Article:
30 Rocks’ Judah Friedlander Stands Up
Photo credit Melissa St. Louis; rendering by Yvonne Mojica
Best known for his role as a wise-cracking writer on “30 Rock,” Judah Friedlander is also an accomplished stand-up comedian and designer of trucker hats. Interview talked to him about life in the funny lane, from the D-list celebrities he’s met lately to the perks of designing his own wardrobe.
DARRELL HARTMAN: Two episodes ago on “30 Rock,” it’s revealed that your character, Frank, is quite the player around the office. Are you that in real life?
JUDAH FRIEDLANDER: I definitely really got into character that week, and just hooked up with tons of chicks. But seriously, in actual life, it’s probably best not to have sex with everyone you work with.
DH: In that episode, Frank had an office fling with Jenna [Jane Krakowski] that must have been a lot of fun to film. How did that one stack up, in terms of your favorite episodes?
JF: I don’t think I have a favorite, but that was a fun one. A lot of my scenes were with Jane, and she’s great to work with. Steve Buscemi also directed that episode; I’m a big fan of his work, and it was a thrill to work with him. And last season, I had a lot of fun doing the episode where my character helped Tracy [Jordan, played by Tracy Morgan] create a porno video game-it was also an Amadeus tribute—and [the one] where my character turned gay for one guy for one episode. It was fun to have my character fighting over a guy with [Tina Fey’s character] Liz Lemon. For some reason, I like the episodes where my character gets yelled at by her. Something about it cracks me up.
DH: How much of Frank’s wardrobe is your own stuff?
JF: Pretty much all of it. The pants and shoes are the same type I wear every day, and the [message trucker] hats I come up with and make myself. The glasses are mine too. In movies—American Splendor, The Wrestler, Duane Hopwood—I love doing the chameleon thing. But for a TV show, which is roughly 8 months out of the year, I prefer to at least look like I normally do. Frank is different from me, but we look a lot alike.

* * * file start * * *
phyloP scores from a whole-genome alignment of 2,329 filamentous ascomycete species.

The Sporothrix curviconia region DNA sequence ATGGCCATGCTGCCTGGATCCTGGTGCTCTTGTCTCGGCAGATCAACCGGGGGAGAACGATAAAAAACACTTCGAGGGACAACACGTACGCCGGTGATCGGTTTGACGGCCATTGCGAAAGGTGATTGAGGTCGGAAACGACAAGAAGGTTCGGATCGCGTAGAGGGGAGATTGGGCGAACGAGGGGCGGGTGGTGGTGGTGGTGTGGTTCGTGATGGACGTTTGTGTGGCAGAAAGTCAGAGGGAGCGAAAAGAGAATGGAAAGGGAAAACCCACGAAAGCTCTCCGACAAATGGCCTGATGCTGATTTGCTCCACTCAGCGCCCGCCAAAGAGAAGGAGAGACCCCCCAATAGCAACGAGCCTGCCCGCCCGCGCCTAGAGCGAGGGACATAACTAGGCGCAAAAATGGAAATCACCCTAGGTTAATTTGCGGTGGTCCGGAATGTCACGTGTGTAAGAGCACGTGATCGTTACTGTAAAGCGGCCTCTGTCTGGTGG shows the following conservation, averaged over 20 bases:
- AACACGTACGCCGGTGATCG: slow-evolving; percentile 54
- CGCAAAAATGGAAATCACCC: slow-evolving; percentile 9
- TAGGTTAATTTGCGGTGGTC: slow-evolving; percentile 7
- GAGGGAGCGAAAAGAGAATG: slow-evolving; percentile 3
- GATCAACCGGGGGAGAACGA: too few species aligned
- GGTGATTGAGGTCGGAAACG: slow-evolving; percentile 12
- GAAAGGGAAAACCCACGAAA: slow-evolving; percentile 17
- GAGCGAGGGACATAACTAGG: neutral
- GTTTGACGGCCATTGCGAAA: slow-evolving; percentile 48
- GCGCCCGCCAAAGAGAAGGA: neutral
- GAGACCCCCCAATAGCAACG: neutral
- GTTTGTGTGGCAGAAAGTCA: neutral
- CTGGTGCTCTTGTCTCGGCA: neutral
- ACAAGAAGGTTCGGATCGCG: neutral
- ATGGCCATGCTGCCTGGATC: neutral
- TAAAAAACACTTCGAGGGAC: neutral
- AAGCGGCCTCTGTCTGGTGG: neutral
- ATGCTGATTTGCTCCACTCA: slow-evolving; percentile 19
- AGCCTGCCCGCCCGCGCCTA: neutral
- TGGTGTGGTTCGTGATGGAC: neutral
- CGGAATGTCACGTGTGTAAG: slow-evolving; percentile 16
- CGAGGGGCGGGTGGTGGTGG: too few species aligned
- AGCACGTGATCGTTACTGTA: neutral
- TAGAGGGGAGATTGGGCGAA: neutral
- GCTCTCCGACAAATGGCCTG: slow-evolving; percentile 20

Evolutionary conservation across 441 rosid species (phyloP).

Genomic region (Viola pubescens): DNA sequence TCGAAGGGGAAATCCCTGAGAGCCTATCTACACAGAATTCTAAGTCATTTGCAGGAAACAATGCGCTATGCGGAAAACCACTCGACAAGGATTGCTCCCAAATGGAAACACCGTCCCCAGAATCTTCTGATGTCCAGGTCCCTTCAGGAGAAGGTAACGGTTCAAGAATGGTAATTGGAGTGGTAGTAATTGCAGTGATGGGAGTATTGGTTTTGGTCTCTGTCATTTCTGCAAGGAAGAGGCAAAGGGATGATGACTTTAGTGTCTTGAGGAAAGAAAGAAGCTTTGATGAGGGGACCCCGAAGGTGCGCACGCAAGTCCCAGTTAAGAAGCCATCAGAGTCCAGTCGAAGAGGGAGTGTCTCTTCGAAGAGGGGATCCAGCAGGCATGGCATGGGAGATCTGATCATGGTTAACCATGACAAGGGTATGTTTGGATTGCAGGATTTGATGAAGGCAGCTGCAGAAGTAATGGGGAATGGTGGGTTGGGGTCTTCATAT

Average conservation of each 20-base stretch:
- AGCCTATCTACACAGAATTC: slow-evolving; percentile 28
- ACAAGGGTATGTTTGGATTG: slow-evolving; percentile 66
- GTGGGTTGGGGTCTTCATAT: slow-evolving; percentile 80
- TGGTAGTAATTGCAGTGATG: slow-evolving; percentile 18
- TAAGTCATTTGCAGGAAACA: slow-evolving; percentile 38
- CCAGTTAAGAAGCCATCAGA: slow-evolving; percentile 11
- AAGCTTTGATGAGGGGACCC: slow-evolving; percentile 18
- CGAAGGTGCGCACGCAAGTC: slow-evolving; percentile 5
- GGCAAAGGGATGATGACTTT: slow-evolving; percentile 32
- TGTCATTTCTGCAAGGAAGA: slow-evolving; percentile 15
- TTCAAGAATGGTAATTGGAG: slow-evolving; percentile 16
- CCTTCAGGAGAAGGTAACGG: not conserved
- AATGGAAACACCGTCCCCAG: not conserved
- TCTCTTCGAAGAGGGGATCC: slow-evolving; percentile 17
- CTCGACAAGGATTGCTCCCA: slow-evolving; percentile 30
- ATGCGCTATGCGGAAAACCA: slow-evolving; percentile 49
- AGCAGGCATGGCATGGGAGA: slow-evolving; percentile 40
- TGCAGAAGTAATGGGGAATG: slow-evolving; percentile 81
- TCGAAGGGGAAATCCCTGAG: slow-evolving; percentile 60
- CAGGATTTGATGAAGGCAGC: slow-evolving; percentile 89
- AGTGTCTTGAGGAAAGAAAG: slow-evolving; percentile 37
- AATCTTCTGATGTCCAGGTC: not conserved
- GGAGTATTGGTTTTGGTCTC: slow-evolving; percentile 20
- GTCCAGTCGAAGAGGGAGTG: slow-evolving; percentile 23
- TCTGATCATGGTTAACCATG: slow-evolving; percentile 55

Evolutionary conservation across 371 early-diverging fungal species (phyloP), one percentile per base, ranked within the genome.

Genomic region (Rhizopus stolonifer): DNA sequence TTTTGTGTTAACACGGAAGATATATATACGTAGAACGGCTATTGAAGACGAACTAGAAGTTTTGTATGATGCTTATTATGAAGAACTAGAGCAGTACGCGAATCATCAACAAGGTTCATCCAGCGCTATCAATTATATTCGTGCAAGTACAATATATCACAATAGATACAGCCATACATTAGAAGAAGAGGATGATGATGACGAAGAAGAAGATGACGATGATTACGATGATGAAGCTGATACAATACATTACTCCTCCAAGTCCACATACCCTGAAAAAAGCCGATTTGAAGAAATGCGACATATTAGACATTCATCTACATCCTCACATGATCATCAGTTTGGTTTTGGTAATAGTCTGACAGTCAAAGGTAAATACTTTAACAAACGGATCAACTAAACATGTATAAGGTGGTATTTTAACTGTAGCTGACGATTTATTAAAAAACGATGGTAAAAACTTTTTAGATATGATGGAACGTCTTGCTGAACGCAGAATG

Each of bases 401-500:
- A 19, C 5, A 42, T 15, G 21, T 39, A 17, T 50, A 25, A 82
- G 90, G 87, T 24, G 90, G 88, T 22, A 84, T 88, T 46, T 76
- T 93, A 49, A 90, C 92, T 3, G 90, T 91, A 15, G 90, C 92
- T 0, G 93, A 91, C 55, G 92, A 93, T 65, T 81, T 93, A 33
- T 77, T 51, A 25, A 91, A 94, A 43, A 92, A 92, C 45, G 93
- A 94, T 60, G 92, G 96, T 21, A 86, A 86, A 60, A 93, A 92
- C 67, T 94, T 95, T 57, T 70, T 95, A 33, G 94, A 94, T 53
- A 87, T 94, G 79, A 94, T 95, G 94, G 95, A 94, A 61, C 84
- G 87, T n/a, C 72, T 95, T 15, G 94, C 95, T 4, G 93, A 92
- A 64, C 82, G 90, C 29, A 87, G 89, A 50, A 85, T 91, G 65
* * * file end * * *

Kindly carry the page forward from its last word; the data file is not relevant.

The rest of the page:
DH: The show keeps winning Emmys. How’s that been for you?
JF: Great. One of the fun things about the show winning awards is going to the awards shows. I’ve gotten to meet Sean Penn, Tori Spelling, James Remar from The Warriors, Kurtwood Smith from Robocop, Nitro from the original “American Gladiators,” and Steff from Pretty in Pink—or, as he’s known in real life, James Spader.
DH: Tina Fey brought down the house during her Emmy acceptance speech with all those “suck it” shout-outs to her Internet hecklers. Can you relate?
JF: I’ll leave this question alone.
DH: Well, one reason I asked is because you’ve been doing stand-up for quite awhile. How long, exactly?
JF: I’ve been doing stand-up 20 years. I started acting professionally about 12 years ago.
DH: Tell me a little about the stand-up show you’re doing this weekend.
JF: Well, I’m the World Champion—the greatest athlete in the world, who hooks up with lots of chicks and is a role model to children. My act’s not heavy on pop culture or stories, just lots of jokes. I play with the crowd a lot, too. And it’s a little dirtier and more twisted—sometimes a lot more—than the stuff you see on TV.
DH: How do you balance “30 Rock” with your standup gigs?
JF: Stand-up is kind of like my home base, and doing stand-up in New York is what I like doing most. When I’m not filming anything or on the road doing stand-up, I’m usually doing stand-up shows every night-usually a few shows a night at different clubs in the city. If my “30 Rock” schedule is light one week, I’ll do stand-up shows several nights that week. On a busy “30 Rock” week, I won’t do any stand-up shows at all.
DH: The writers of “The Office” also play characters on the show. I know it’s not quite like that on “30 Rock,” with the exception of Tina Fey, but do you have any role when it comes to the script?
JF: If I have an idea for a line and it’s appropriate, I’ll run it by [the writers] and sometimes it gets used. And I come up with all my hats. But Tina and the writers are so good there’s no point in messing with what they’re doing. They write great stuff.
DH: What are the funniest shows on TV?
JF: I don’t know. I don’t watch much.
DH: What would you like to see more of on TV?
JF: Ping pong. Soccer. Independent wrestling promotions. Cable-access shows. Made-for-TV movies from the 70s and 80s—I collect those.
“30 Rock” airs Thursday nights on NBC; episodes are also available on hulu.com. For more information on Judah Friedlander’s comedy show at Comix on February 13th and 14th, visit comixny.com or call 212-524-2500.